2. Managing a global issue that is a competitive hot button and is perceived to impact patient safety and clinical decision-making. We’re now into the third year and currently developing an evolved communications approach that reflects the new understanding and needs of the various stakeholders.

Which people in history inspire you the most? Why?

Nikola Tesla: He was out there; a true visionary.

Mother Teresa: My mother-in-law worked closely with her in Kolkata during the 50s and 60s. Her stories and “insider” perspective of Mother Teresa’s commitment and selflessness have been compelling and humbling.

Which literature do you draw inspiration from? Why?

I love all kinds of literature and I don’t have a particular genre I find more inspiring over others. I admire great, fluid writing and a gripping story, whether fiction or nonfiction, historical fiction or science fiction. It’s always a plus if I also learn something new. Misbehaving by Richard Thaler is a favorite of mine. It’s about behavioral economics, a subject I know nothing about, but the book was so well-written, so full of clarity and personality, it was a real page-turner for me. A Fine Balance by Rohinton Mistry was a sweeping novel that drew me in, activated all my emotions throughout the read, and left me thinking. I cannot get over the investment Michael Chabon makes in every single sentence he writes — leaves me breathless. Jhumpa Lahiri’s writing is beautiful and emotional and I watch for every new piece she writes. I love reading Nathan Englander for his irreverence. Chimamanda Ngozi Adichie, Erik Larson, Ann Patchett, Michael Lewis, Hanya Yanagihara, Abraham Verghese… these are writers (among others) whose ability with words and images and style have influenced, inspired, thrilled, and kept me up at night!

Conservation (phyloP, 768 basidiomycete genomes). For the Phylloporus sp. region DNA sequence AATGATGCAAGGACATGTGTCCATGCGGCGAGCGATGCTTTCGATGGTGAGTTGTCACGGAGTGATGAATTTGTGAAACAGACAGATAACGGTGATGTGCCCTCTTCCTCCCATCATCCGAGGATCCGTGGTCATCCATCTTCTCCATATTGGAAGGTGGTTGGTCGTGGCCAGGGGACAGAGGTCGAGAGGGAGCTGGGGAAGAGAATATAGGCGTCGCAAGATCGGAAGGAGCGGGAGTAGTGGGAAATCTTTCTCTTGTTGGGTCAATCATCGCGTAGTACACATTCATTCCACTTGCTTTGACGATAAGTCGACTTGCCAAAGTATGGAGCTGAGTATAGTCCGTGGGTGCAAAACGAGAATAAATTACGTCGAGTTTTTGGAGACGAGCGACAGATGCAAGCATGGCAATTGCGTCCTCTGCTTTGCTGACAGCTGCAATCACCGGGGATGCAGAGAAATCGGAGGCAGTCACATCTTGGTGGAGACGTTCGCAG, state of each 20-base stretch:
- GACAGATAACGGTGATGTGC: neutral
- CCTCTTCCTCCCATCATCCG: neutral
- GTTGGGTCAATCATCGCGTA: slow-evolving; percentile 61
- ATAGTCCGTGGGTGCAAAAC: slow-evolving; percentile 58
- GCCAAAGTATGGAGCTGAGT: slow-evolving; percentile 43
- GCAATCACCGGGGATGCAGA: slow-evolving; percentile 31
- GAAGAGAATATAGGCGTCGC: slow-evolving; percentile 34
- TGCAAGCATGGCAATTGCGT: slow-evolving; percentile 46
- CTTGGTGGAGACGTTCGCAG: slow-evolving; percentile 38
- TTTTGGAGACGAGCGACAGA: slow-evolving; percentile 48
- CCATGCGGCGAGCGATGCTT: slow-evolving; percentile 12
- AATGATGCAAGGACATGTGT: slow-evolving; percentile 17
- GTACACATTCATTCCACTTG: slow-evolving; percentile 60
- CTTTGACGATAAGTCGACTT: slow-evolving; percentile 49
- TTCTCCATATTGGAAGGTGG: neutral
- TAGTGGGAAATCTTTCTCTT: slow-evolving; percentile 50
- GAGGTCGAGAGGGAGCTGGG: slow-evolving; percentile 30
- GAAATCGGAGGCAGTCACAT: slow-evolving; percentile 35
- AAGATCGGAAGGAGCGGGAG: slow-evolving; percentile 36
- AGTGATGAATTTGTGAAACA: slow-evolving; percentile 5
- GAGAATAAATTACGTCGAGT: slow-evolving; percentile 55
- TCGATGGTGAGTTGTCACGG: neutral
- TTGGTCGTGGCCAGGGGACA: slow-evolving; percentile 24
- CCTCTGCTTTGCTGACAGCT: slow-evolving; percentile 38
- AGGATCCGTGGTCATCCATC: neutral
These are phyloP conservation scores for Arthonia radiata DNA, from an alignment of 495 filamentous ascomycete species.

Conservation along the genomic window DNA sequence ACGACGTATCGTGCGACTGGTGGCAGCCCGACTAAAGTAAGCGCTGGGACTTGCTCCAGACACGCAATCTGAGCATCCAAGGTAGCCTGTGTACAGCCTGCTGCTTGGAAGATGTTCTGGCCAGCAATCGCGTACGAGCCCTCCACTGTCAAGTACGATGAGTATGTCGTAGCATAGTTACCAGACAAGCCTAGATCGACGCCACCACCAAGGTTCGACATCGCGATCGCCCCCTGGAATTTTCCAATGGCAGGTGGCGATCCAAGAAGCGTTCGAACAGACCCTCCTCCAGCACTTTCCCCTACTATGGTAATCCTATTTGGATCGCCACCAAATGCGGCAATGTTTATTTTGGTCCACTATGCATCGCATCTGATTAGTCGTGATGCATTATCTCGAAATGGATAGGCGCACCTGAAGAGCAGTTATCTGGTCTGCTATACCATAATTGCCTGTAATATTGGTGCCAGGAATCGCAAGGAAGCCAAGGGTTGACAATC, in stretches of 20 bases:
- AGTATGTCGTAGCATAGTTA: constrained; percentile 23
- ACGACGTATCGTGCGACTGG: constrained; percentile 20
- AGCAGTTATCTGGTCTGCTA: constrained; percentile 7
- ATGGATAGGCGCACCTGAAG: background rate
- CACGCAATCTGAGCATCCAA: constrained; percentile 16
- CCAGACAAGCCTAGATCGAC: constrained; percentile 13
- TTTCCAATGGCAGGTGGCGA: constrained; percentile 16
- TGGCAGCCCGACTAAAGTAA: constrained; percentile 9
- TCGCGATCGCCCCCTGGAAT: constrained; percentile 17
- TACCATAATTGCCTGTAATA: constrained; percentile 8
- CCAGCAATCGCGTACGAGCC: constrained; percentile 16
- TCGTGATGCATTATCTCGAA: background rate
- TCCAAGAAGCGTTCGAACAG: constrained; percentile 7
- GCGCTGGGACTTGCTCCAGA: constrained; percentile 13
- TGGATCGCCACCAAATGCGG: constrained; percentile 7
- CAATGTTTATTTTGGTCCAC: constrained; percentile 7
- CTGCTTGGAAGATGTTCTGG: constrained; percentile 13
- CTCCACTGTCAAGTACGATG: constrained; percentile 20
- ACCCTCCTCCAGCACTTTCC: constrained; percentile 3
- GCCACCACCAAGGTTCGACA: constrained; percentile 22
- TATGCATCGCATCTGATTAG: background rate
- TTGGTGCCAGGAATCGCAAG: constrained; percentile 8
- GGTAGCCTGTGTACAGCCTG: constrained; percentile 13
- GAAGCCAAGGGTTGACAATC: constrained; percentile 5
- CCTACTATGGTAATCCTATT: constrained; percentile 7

How do you think your writing makes an impact in the world?

My hope is that it is clear, easy to understand, and a little bit fun to read.

What advice would you give to someone considering becoming an author like you?

I’d give them the direction I was given from a colleague writer that was most effective: Bum in chair.